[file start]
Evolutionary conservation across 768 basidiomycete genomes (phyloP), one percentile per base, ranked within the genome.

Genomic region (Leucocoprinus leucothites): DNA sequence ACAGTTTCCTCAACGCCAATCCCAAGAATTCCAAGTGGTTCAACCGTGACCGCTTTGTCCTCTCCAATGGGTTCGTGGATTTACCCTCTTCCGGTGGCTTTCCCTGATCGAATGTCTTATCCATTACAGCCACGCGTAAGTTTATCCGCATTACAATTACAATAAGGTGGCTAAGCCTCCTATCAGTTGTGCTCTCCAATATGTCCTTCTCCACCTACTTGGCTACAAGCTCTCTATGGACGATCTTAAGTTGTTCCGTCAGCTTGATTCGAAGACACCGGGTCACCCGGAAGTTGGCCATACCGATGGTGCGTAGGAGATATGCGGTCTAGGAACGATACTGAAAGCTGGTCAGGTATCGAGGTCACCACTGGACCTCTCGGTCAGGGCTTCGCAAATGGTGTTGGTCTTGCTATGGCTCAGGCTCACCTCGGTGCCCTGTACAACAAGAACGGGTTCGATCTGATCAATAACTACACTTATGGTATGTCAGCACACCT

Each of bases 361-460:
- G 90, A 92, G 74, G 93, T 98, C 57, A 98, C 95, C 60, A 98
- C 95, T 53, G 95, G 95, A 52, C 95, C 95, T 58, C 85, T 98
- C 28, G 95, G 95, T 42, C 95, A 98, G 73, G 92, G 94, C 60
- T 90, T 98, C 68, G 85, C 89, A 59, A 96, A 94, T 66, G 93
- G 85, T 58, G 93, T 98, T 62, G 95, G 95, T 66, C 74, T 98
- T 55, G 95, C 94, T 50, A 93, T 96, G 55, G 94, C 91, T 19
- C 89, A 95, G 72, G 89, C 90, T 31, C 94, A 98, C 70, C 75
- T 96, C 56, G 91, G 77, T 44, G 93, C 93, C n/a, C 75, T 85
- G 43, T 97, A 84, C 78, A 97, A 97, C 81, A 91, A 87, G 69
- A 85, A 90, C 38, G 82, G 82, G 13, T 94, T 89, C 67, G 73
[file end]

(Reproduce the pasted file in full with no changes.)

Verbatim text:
Evolutionary conservation across 768 basidiomycete genomes (phyloP), one percentile per base, ranked within the genome.

Genomic region (Leucocoprinus leucothites): DNA sequence ACAGTTTCCTCAACGCCAATCCCAAGAATTCCAAGTGGTTCAACCGTGACCGCTTTGTCCTCTCCAATGGGTTCGTGGATTTACCCTCTTCCGGTGGCTTTCCCTGATCGAATGTCTTATCCATTACAGCCACGCGTAAGTTTATCCGCATTACAATTACAATAAGGTGGCTAAGCCTCCTATCAGTTGTGCTCTCCAATATGTCCTTCTCCACCTACTTGGCTACAAGCTCTCTATGGACGATCTTAAGTTGTTCCGTCAGCTTGATTCGAAGACACCGGGTCACCCGGAAGTTGGCCATACCGATGGTGCGTAGGAGATATGCGGTCTAGGAACGATACTGAAAGCTGGTCAGGTATCGAGGTCACCACTGGACCTCTCGGTCAGGGCTTCGCAAATGGTGTTGGTCTTGCTATGGCTCAGGCTCACCTCGGTGCCCTGTACAACAAGAACGGGTTCGATCTGATCAATAACTACACTTATGGTATGTCAGCACACCT

Each of bases 361-460:
- G 90, A 92, G 74, G 93, T 98, C 57, A 98, C 95, C 60, A 98
- C 95, T 53, G 95, G 95, A 52, C 95, C 95, T 58, C 85, T 98
- C 28, G 95, G 95, T 42, C 95, A 98, G 73, G 92, G 94, C 60
- T 90, T 98, C 68, G 85, C 89, A 59, A 96, A 94, T 66, G 93
- G 85, T 58, G 93, T 98, T 62, G 95, G 95, T 66, C 74, T 98
- T 55, G 95, C 94, T 50, A 93, T 96, G 55, G 94, C 91, T 19
- C 89, A 95, G 72, G 89, C 90, T 31, C 94, A 98, C 70, C 75
- T 96, C 56, G 91, G 77, T 44, G 93, C 93, C n/a, C 75, T 85
- G 43, T 97, A 84, C 78, A 97, A 97, C 81, A 91, A 87, G 69
- A 85, A 90, C 38, G 82, G 82, G 13, T 94, T 89, C 67, G 73